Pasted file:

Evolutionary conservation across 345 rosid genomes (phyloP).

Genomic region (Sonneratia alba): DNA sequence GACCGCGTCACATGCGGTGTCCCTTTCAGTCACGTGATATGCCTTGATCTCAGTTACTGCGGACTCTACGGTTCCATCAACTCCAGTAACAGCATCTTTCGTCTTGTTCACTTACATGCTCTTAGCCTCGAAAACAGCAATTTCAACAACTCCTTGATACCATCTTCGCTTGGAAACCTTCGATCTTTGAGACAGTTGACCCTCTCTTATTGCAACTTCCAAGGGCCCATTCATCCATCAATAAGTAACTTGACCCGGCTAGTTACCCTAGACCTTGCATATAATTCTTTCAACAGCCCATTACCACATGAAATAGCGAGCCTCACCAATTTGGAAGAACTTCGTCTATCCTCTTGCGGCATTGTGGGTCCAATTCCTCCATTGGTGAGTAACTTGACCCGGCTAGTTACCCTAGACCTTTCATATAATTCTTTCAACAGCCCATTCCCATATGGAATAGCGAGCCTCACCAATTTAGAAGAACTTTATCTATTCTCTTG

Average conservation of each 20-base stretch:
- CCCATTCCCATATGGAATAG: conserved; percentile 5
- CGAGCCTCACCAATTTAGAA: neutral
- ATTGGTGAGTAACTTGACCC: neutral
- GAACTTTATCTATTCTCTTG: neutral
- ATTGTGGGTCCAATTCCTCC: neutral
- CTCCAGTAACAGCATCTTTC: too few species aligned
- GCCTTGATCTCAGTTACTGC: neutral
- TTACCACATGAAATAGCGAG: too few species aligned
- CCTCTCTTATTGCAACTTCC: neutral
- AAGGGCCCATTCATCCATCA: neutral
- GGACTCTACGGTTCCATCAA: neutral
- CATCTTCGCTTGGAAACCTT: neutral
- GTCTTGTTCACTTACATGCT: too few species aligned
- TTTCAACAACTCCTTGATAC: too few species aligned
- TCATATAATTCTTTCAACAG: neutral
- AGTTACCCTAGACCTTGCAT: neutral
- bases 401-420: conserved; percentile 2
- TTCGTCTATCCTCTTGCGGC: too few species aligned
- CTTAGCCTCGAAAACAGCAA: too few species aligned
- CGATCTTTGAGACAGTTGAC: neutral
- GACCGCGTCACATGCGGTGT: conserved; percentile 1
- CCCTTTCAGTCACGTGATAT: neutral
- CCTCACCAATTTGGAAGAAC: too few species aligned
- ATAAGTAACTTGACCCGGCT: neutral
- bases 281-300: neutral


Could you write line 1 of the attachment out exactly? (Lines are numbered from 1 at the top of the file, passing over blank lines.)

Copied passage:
Evolutionary conservation across 345 rosid genomes (phyloP).